Patrick Reed looked at the first tee’s huge 7,000-seat grandstand at Le Golf National and laughed, pondering the hecklers he will face when his American squad face Europe starting Friday in the Ryder Cup.
“Why only 7? Couldn’t you get more?” Reed joked. “When I first saw that on the first tee, I looked up and felt like I kept looking up and up and up. There are going to be so many people that are sitting in there. It’s going to be an unbelievable atmosphere.”
The 28-year-old reigning Masters champion has been known for loving the jeers and taunts of fans ever since he put finger to lips and shushed European fans in 2014 after sinking a long putt at Gleneagles.
“The first tee is going to be just so much fun,” Reed said. “I can’t wait to hear all the little cheers and just little quirky things they can do and say, because it’s always fun coming overseas and hearing all the little playful jabs and chants that they have going on.”
His antics earned him the nickname “Captain America” and a villain’s role he readily relishes this week as the trophy holders invade France.
“Coming overseas, Captain America, I was supposed to be the villain, just like when Ian Poulter comes to the States, he’s the villain,” Reed said.
“So you expect to hear the fans kind of go back and forth with you. If it’s not happening, it probably means you’re not playing very well. I love it when we can interact with the fans and get going, because there’s no other event that you can do that at.”
At last week’s Tour Championship, Reed had many more cheers as Captain America than Masters champion.
“They are just trying to get me in that mind-set and get ready for Ryder Cup,” he said. “It’s a good problem to have to have… but this week I’m definitely Captain America.”
Reed said the songs and chants and taunts he faces are a sign of respect and he takes them as such.
“The biggest thing is I know it’s playfulness,” Reed said. “There’s really nothing to get underneath my skin, that’s for sure.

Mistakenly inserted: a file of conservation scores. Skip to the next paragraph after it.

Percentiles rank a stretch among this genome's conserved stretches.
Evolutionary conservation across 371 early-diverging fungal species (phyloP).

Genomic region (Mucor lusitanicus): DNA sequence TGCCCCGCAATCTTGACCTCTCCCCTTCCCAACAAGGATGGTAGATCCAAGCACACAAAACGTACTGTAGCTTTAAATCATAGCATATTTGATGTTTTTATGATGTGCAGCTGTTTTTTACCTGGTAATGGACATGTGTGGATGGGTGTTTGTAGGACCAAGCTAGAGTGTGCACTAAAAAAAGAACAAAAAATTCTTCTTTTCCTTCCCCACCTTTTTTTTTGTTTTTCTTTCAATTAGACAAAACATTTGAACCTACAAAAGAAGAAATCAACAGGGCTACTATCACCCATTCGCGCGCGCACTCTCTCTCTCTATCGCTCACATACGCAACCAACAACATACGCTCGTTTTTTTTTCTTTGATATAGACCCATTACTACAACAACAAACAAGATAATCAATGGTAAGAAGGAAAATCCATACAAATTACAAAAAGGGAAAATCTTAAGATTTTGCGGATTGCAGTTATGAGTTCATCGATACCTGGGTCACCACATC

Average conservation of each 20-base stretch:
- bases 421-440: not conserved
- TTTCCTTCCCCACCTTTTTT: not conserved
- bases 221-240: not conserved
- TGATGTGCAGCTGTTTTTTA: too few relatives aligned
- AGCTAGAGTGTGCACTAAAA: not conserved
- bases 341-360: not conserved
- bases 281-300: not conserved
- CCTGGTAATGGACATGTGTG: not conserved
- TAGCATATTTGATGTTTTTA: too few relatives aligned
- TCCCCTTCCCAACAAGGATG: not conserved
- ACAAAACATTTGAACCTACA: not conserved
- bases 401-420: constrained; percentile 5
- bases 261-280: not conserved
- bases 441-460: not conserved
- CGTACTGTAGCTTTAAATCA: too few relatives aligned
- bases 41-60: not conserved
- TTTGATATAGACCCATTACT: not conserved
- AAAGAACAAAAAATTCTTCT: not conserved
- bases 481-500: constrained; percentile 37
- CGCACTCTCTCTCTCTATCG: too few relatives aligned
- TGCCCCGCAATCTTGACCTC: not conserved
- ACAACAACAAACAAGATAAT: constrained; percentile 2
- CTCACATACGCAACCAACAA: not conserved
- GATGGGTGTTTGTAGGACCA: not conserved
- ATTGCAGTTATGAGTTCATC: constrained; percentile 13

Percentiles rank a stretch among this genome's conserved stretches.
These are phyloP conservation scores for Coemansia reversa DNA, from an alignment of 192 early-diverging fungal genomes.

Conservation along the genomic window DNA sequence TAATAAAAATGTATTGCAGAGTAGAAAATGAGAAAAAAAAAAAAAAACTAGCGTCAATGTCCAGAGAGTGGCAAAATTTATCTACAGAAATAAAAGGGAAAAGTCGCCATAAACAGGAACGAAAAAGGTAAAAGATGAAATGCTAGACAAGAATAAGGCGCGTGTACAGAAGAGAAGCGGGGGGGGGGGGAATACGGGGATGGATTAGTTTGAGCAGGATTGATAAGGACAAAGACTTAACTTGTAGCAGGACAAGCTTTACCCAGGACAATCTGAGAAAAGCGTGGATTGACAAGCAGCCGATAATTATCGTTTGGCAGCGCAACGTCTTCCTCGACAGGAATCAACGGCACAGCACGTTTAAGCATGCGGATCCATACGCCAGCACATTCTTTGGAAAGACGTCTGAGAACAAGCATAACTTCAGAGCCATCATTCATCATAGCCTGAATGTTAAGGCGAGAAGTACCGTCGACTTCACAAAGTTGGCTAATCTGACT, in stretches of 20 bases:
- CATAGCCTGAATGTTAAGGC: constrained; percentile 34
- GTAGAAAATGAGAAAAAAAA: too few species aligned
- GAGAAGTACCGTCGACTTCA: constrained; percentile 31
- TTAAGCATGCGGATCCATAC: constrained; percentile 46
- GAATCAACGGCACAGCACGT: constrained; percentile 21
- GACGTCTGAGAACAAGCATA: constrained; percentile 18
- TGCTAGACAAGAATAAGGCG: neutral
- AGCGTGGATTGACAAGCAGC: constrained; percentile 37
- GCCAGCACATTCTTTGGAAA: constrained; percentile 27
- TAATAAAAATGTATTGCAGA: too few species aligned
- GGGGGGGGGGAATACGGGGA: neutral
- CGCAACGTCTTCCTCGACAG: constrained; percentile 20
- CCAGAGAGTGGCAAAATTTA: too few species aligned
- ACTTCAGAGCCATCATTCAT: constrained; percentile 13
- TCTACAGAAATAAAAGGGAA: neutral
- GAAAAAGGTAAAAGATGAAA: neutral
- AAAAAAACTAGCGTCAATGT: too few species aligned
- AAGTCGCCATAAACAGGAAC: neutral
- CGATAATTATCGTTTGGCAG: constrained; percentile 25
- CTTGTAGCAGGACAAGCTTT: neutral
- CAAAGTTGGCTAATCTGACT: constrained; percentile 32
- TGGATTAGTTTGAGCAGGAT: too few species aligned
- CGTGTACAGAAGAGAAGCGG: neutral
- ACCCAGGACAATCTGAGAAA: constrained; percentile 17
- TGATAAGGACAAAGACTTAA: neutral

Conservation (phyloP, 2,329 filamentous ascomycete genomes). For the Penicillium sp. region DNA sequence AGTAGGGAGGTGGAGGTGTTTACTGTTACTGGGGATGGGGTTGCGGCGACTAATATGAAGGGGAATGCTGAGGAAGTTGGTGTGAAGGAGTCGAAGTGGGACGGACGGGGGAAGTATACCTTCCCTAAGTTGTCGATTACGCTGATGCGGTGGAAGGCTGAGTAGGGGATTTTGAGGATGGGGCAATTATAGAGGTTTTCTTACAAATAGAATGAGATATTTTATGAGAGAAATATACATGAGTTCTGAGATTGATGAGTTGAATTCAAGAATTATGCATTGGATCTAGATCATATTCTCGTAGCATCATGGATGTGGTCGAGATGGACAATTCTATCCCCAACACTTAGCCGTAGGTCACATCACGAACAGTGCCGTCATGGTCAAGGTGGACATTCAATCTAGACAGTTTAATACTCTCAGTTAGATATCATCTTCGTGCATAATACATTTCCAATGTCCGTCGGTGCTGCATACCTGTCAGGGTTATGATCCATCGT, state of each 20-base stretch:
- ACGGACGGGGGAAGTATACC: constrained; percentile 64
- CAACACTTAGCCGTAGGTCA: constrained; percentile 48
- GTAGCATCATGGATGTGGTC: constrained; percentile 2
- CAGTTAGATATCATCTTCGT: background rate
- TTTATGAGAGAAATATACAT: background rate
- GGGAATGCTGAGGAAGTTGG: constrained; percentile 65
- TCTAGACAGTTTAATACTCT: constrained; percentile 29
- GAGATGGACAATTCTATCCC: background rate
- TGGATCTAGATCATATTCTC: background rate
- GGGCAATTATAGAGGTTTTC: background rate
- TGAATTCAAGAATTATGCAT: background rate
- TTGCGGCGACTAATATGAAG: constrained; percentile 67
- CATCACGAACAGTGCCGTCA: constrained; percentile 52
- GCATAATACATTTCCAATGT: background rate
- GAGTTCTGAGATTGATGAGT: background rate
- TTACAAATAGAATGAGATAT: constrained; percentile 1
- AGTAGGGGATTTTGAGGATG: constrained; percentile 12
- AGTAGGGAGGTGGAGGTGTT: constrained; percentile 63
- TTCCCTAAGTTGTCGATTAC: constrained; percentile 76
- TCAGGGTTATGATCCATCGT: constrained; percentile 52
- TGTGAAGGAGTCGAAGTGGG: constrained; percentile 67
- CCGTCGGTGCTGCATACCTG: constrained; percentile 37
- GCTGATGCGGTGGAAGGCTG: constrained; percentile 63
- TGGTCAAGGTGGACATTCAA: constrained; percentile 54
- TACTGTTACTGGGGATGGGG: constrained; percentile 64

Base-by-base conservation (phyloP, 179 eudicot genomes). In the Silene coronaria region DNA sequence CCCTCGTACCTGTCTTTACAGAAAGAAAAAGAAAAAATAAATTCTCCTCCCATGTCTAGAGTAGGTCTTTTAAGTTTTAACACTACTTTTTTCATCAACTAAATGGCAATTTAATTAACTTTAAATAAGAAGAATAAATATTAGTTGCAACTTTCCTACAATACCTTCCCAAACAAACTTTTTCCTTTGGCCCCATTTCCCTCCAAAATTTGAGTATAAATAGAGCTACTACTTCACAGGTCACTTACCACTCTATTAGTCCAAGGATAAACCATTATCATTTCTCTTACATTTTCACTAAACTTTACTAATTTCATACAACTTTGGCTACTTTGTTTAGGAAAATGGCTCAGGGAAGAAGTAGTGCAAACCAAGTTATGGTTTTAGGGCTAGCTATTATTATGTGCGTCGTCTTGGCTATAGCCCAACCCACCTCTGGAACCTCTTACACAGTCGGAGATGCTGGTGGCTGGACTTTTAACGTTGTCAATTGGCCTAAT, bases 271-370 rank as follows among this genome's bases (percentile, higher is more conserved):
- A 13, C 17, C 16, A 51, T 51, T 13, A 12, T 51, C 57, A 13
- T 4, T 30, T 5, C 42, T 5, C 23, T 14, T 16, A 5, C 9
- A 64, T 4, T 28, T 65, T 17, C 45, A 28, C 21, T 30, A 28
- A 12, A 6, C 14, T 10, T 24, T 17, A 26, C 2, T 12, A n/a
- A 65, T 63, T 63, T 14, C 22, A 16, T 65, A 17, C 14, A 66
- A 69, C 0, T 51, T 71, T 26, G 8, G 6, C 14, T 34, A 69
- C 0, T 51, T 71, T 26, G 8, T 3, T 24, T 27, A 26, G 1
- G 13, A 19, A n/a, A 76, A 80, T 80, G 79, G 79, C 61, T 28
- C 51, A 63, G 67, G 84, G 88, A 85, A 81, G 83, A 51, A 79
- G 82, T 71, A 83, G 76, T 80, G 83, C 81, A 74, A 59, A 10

“In 2014, with how the fans were on the first tee, just the bantering back and forth and the chants, I thought were very clever and very fun, because they know that line of respect and they always are above that line. They never actually cross it and get disrespectful.
“One thing I cherish when I come overseas is they know how to give jabs and take shots at you back and forth, and they do it in a respectful way. That just speaks volumes of the type of people and sports fans and passion they have for sports.”
While the Americans are trying to end a 25-year win drought in Europe, Reed wants to stretch his personal streak – “I’m going for three in a row and see if I can get booed again.”
US rookie Bryson DeChambeau will try to emulate the spark he sees in Reed.
“He brings an incredible fire to the team,” DeChambeau said. “I got to see him hole out that shot a couple years ago at Hazeltine. It was inspirational. It was motivating. It was just fun to see.”
The Ryder Cup is the one golf event where emotions can be released.
“We all have a bunch of emotion. It’s just some guys wear it on their sleeve and some guys bottle it up,” Reed said. “This is the one week you can show the passion you have.
“If you make a putt and you’re excited, show it. If you go out and you miss a putt, and you’re not thrilled, show it, but do it in the right way. This is the one week we’re allowed to let loose and show our emotions.”
© Agence France-Presse (additional edits from Chris Kelleher)